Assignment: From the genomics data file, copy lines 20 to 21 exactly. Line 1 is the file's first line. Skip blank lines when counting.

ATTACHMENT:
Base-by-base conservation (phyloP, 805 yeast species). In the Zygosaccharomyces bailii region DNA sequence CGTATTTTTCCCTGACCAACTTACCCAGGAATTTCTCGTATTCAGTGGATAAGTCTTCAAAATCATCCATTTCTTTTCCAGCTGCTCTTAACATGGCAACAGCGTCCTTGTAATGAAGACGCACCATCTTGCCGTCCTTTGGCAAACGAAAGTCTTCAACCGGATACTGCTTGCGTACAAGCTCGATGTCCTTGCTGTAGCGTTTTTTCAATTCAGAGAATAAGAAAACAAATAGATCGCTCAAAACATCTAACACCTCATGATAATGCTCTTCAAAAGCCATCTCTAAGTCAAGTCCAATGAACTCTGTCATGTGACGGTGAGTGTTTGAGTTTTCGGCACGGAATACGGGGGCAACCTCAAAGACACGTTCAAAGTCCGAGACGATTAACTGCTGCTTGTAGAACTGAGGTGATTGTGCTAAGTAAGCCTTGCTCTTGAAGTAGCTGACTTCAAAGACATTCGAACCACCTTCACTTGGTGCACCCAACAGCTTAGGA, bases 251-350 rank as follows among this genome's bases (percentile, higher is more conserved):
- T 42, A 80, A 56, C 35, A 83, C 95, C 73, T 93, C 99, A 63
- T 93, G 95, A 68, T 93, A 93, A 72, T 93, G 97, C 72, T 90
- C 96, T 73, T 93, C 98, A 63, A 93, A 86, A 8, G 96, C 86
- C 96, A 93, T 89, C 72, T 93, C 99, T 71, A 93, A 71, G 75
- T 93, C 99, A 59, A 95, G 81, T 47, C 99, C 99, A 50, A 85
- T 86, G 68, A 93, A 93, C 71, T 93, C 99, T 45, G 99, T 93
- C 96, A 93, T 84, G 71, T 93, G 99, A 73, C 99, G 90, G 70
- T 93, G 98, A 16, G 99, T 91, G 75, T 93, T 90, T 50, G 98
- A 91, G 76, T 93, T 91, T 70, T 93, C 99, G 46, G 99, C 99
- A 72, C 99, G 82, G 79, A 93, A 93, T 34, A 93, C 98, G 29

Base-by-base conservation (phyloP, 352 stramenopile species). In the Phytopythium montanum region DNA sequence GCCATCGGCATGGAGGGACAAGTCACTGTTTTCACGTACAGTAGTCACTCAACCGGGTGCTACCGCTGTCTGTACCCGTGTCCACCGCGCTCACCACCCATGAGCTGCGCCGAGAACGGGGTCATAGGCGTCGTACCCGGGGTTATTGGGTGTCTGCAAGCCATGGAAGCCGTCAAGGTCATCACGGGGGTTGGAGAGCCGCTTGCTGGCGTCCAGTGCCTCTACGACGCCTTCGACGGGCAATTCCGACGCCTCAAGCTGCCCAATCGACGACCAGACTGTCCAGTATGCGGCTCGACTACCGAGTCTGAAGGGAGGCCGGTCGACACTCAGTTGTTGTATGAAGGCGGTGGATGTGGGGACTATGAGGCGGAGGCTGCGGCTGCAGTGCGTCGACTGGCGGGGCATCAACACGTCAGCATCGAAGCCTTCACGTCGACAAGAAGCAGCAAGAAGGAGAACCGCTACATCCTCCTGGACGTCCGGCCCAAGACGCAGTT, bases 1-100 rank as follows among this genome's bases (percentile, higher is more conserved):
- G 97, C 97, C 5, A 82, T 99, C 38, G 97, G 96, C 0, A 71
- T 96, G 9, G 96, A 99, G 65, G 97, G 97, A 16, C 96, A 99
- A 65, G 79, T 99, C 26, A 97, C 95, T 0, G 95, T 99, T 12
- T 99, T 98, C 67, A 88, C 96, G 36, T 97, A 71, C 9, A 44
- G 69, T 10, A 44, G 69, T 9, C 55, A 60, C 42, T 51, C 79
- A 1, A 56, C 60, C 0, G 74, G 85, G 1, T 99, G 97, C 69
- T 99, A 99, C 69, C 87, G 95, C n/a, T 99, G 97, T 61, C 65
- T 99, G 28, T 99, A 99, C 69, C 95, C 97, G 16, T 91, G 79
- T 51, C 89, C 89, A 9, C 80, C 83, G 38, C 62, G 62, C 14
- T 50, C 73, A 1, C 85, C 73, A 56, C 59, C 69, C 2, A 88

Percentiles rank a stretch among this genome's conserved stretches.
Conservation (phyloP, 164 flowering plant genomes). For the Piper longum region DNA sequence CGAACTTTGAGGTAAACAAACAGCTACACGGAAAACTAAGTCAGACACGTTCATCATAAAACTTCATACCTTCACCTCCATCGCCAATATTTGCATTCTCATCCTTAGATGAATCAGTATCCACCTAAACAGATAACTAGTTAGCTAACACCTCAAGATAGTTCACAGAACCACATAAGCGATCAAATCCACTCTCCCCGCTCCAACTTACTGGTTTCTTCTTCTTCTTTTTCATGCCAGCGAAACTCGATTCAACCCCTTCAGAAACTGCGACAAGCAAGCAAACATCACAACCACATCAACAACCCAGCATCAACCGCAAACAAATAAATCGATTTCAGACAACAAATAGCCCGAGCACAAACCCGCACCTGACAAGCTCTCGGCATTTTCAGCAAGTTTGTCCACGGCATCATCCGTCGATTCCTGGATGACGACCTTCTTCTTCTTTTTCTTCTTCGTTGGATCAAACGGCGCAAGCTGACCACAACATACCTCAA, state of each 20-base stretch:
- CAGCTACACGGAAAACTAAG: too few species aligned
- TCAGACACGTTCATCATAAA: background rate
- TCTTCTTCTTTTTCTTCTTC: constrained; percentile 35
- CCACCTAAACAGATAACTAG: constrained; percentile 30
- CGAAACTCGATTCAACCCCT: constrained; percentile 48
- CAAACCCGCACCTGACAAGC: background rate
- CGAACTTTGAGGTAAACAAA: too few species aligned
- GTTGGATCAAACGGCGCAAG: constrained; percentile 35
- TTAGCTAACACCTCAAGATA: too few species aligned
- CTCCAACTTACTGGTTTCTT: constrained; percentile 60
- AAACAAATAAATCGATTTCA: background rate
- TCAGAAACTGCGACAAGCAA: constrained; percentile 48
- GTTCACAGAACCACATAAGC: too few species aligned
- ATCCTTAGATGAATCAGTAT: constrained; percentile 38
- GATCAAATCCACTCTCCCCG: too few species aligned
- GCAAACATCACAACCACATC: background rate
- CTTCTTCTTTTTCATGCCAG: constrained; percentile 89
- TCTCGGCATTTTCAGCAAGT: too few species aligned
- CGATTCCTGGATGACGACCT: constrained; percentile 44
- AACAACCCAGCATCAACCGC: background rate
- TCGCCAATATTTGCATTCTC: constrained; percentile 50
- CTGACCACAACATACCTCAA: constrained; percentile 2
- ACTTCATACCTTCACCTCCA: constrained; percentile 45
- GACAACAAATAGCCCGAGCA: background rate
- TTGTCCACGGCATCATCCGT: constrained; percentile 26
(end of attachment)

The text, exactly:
- T 99, G 28, T 99, A 99, C 69, C 95, C 97, G 16, T 91, G 79
- T 51, C 89, C 89, A 9, C 80, C 83, G 38, C 62, G 62, C 14